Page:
Is there some area of your life where you stay on the surface of things? Are there relationships in your life that remain superficial but could deepen? Are there commitments you’ve made that could be taken more seriously? Are there ideas or a call from God you ignore, that you don’t want to plunge into, because it might disturb the surface of your worldview? What would it mean to seek God in deeper places? How might we go deeper – emotionally, intellectually, spiritually with Jesus?
Simon went out to deeper water and to his astonishment the nets filled so fast they needed another boat AND more people to haul it all in. Abundance beyond measure. In that moment Jesus did not call the disciples to change jobs. They remained fishermen all their lives. He didn’t call them to DO something different. He called them into a different way of BEING.
Elisabeth Kubler-Ross wrote about how Michelangelo once said that
the beautiful sculptures he created were already there, inside the stones. He simply removed the excess to reveal the precious essence that had ALWAYS been there.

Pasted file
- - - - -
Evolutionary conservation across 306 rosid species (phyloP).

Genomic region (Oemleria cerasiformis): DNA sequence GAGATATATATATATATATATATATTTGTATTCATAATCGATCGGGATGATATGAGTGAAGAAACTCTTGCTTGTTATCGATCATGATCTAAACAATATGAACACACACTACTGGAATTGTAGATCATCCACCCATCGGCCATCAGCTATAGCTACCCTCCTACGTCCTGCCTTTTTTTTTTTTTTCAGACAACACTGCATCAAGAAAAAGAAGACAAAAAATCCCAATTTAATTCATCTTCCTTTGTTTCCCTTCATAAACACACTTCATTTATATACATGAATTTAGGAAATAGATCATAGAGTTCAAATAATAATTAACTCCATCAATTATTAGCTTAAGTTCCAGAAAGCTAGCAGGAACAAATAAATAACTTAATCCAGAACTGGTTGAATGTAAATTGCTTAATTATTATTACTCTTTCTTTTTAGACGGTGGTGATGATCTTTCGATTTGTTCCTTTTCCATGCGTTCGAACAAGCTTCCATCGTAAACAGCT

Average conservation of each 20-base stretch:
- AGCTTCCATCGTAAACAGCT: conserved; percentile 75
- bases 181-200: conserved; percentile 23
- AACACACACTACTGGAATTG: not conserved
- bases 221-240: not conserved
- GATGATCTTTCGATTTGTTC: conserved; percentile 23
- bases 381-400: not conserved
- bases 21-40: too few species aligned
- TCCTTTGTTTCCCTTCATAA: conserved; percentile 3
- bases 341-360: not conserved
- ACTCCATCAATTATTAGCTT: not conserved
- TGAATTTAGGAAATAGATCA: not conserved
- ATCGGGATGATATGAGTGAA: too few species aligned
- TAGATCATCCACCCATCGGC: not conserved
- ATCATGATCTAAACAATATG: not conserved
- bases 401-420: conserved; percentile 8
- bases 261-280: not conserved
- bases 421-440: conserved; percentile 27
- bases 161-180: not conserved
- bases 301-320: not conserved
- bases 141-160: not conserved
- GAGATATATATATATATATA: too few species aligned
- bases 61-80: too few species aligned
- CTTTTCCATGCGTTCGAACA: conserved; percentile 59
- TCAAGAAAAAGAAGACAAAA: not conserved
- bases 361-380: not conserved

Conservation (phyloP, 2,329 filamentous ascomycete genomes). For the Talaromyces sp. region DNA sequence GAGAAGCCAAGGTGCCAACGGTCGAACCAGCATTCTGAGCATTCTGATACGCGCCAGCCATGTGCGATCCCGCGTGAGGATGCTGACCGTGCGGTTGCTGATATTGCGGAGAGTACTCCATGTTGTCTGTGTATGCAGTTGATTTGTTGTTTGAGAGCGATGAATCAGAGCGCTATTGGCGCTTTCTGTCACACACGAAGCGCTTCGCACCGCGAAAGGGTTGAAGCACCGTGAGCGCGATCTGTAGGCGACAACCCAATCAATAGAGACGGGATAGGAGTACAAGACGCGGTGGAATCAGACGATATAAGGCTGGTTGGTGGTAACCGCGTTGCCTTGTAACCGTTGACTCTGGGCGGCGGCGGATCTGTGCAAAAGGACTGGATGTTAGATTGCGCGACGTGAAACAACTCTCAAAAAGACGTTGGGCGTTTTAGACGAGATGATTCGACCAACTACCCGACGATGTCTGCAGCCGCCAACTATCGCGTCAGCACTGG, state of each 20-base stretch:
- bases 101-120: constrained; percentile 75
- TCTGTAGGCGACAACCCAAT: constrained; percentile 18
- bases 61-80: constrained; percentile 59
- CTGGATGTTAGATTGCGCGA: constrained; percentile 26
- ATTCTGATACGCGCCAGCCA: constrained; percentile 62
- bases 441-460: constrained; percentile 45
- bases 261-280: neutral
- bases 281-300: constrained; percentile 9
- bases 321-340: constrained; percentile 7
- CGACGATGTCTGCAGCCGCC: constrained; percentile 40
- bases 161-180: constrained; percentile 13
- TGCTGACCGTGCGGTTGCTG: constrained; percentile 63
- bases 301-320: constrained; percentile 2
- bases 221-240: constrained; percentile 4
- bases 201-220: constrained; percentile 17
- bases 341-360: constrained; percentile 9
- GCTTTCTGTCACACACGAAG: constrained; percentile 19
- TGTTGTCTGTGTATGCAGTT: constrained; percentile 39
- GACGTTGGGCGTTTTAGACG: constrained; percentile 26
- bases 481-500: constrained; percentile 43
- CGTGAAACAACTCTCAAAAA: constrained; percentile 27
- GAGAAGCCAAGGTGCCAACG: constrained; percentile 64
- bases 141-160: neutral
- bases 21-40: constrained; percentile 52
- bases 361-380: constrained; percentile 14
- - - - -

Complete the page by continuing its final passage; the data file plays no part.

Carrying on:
She says we do the same thing as we learn life lessons: we chip away the excess to reveal the wonder of who we are inside. Another way of going “into the deep”. To dive into the inner life to discover what is there, perhaps to discover God, and God’s call for our lives.
In the book “Healing the Purpose of Your Life” the authors (Linn family) start with this story:
7-year old Connor said, “Mom, I realized I’m here for a very important purpose.”
Stifling her amusement, she asked, “Do you want to tell me more about that?”
“I don’t know my important purpose but I think I could change the world. Then everyone in the whole world is going to know me because of this thing I’m going to do.”
“Do you think it’s something scientific?”